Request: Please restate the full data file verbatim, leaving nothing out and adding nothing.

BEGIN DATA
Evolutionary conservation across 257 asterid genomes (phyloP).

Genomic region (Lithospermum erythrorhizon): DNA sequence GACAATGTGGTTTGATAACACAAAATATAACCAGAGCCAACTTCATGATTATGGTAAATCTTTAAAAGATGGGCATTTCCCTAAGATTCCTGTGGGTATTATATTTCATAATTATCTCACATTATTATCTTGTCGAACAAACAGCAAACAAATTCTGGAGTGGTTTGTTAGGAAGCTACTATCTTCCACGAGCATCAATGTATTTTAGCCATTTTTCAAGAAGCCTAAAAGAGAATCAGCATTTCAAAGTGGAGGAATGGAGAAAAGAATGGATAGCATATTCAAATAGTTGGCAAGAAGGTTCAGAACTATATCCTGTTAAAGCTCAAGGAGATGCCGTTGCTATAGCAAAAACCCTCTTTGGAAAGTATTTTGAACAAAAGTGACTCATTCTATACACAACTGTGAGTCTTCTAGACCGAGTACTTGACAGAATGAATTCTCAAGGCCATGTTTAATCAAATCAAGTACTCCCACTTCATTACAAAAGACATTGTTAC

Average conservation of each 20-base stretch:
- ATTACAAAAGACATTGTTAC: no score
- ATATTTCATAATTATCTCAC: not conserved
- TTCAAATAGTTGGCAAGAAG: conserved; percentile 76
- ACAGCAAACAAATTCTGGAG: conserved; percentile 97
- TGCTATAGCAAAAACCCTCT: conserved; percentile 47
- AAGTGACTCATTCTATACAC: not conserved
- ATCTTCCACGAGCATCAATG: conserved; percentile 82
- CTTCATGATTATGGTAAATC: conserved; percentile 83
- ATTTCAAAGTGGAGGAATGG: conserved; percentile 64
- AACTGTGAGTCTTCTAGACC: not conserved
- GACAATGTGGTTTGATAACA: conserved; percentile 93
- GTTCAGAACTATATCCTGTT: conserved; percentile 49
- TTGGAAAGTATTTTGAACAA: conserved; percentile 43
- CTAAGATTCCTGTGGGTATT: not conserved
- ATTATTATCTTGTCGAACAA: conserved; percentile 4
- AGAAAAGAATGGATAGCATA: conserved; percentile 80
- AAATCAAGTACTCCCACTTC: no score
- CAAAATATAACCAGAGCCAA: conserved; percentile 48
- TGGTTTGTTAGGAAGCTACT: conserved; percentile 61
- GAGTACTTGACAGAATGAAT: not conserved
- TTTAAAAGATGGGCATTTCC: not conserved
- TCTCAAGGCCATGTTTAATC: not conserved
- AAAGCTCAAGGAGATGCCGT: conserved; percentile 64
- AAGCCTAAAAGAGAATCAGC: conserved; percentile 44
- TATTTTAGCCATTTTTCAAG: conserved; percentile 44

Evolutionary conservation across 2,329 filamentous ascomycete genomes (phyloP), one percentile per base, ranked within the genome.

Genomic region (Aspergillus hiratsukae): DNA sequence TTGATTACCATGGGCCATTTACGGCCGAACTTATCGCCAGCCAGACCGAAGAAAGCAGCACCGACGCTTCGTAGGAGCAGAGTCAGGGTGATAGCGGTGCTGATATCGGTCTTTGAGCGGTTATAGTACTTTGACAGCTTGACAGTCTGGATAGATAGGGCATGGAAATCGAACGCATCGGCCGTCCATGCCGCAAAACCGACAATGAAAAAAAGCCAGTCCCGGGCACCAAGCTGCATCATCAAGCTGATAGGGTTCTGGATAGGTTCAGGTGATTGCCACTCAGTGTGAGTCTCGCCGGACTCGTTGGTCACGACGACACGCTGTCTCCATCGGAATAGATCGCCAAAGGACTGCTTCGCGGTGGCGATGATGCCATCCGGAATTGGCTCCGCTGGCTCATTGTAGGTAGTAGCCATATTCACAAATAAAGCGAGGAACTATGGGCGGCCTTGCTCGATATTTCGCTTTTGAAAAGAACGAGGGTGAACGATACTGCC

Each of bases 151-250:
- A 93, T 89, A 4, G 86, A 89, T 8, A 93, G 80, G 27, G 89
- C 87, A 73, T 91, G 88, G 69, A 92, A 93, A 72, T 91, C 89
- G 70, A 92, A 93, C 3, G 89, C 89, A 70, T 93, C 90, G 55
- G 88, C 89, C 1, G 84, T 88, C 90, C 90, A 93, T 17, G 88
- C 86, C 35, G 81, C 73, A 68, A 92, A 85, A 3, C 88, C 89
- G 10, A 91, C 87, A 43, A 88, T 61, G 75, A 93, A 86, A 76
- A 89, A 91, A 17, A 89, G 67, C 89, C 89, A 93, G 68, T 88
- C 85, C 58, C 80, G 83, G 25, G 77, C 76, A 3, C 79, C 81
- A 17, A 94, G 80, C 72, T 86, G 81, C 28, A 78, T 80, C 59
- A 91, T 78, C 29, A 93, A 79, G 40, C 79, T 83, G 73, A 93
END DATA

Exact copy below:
Evolutionary conservation across 257 asterid genomes (phyloP).

Genomic region (Lithospermum erythrorhizon): DNA sequence GACAATGTGGTTTGATAACACAAAATATAACCAGAGCCAACTTCATGATTATGGTAAATCTTTAAAAGATGGGCATTTCCCTAAGATTCCTGTGGGTATTATATTTCATAATTATCTCACATTATTATCTTGTCGAACAAACAGCAAACAAATTCTGGAGTGGTTTGTTAGGAAGCTACTATCTTCCACGAGCATCAATGTATTTTAGCCATTTTTCAAGAAGCCTAAAAGAGAATCAGCATTTCAAAGTGGAGGAATGGAGAAAAGAATGGATAGCATATTCAAATAGTTGGCAAGAAGGTTCAGAACTATATCCTGTTAAAGCTCAAGGAGATGCCGTTGCTATAGCAAAAACCCTCTTTGGAAAGTATTTTGAACAAAAGTGACTCATTCTATACACAACTGTGAGTCTTCTAGACCGAGTACTTGACAGAATGAATTCTCAAGGCCATGTTTAATCAAATCAAGTACTCCCACTTCATTACAAAAGACATTGTTAC

Average conservation of each 20-base stretch:
- ATTACAAAAGACATTGTTAC: no score
- ATATTTCATAATTATCTCAC: not conserved
- TTCAAATAGTTGGCAAGAAG: conserved; percentile 76
- ACAGCAAACAAATTCTGGAG: conserved; percentile 97
- TGCTATAGCAAAAACCCTCT: conserved; percentile 47
- AAGTGACTCATTCTATACAC: not conserved
- ATCTTCCACGAGCATCAATG: conserved; percentile 82
- CTTCATGATTATGGTAAATC: conserved; percentile 83
- ATTTCAAAGTGGAGGAATGG: conserved; percentile 64
- AACTGTGAGTCTTCTAGACC: not conserved
- GACAATGTGGTTTGATAACA: conserved; percentile 93
- GTTCAGAACTATATCCTGTT: conserved; percentile 49
- TTGGAAAGTATTTTGAACAA: conserved; percentile 43
- CTAAGATTCCTGTGGGTATT: not conserved
- ATTATTATCTTGTCGAACAA: conserved; percentile 4
- AGAAAAGAATGGATAGCATA: conserved; percentile 80
- AAATCAAGTACTCCCACTTC: no score
- CAAAATATAACCAGAGCCAA: conserved; percentile 48
- TGGTTTGTTAGGAAGCTACT: conserved; percentile 61
- GAGTACTTGACAGAATGAAT: not conserved
- TTTAAAAGATGGGCATTTCC: not conserved
- TCTCAAGGCCATGTTTAATC: not conserved
- AAAGCTCAAGGAGATGCCGT: conserved; percentile 64
- AAGCCTAAAAGAGAATCAGC: conserved; percentile 44
- TATTTTAGCCATTTTTCAAG: conserved; percentile 44

Evolutionary conservation across 2,329 filamentous ascomycete genomes (phyloP), one percentile per base, ranked within the genome.

Genomic region (Aspergillus hiratsukae): DNA sequence TTGATTACCATGGGCCATTTACGGCCGAACTTATCGCCAGCCAGACCGAAGAAAGCAGCACCGACGCTTCGTAGGAGCAGAGTCAGGGTGATAGCGGTGCTGATATCGGTCTTTGAGCGGTTATAGTACTTTGACAGCTTGACAGTCTGGATAGATAGGGCATGGAAATCGAACGCATCGGCCGTCCATGCCGCAAAACCGACAATGAAAAAAAGCCAGTCCCGGGCACCAAGCTGCATCATCAAGCTGATAGGGTTCTGGATAGGTTCAGGTGATTGCCACTCAGTGTGAGTCTCGCCGGACTCGTTGGTCACGACGACACGCTGTCTCCATCGGAATAGATCGCCAAAGGACTGCTTCGCGGTGGCGATGATGCCATCCGGAATTGGCTCCGCTGGCTCATTGTAGGTAGTAGCCATATTCACAAATAAAGCGAGGAACTATGGGCGGCCTTGCTCGATATTTCGCTTTTGAAAAGAACGAGGGTGAACGATACTGCC

Each of bases 151-250:
- A 93, T 89, A 4, G 86, A 89, T 8, A 93, G 80, G 27, G 89
- C 87, A 73, T 91, G 88, G 69, A 92, A 93, A 72, T 91, C 89
- G 70, A 92, A 93, C 3, G 89, C 89, A 70, T 93, C 90, G 55
- G 88, C 89, C 1, G 84, T 88, C 90, C 90, A 93, T 17, G 88
- C 86, C 35, G 81, C 73, A 68, A 92, A 85, A 3, C 88, C 89
- G 10, A 91, C 87, A 43, A 88, T 61, G 75, A 93, A 86, A 76
- A 89, A 91, A 17, A 89, G 67, C 89, C 89, A 93, G 68, T 88
- C 85, C 58, C 80, G 83, G 25, G 77, C 76, A 3, C 79, C 81
- A 17, A 94, G 80, C 72, T 86, G 81, C 28, A 78, T 80, C 59
- A 91, T 78, C 29, A 93, A 79, G 40, C 79, T 83, G 73, A 93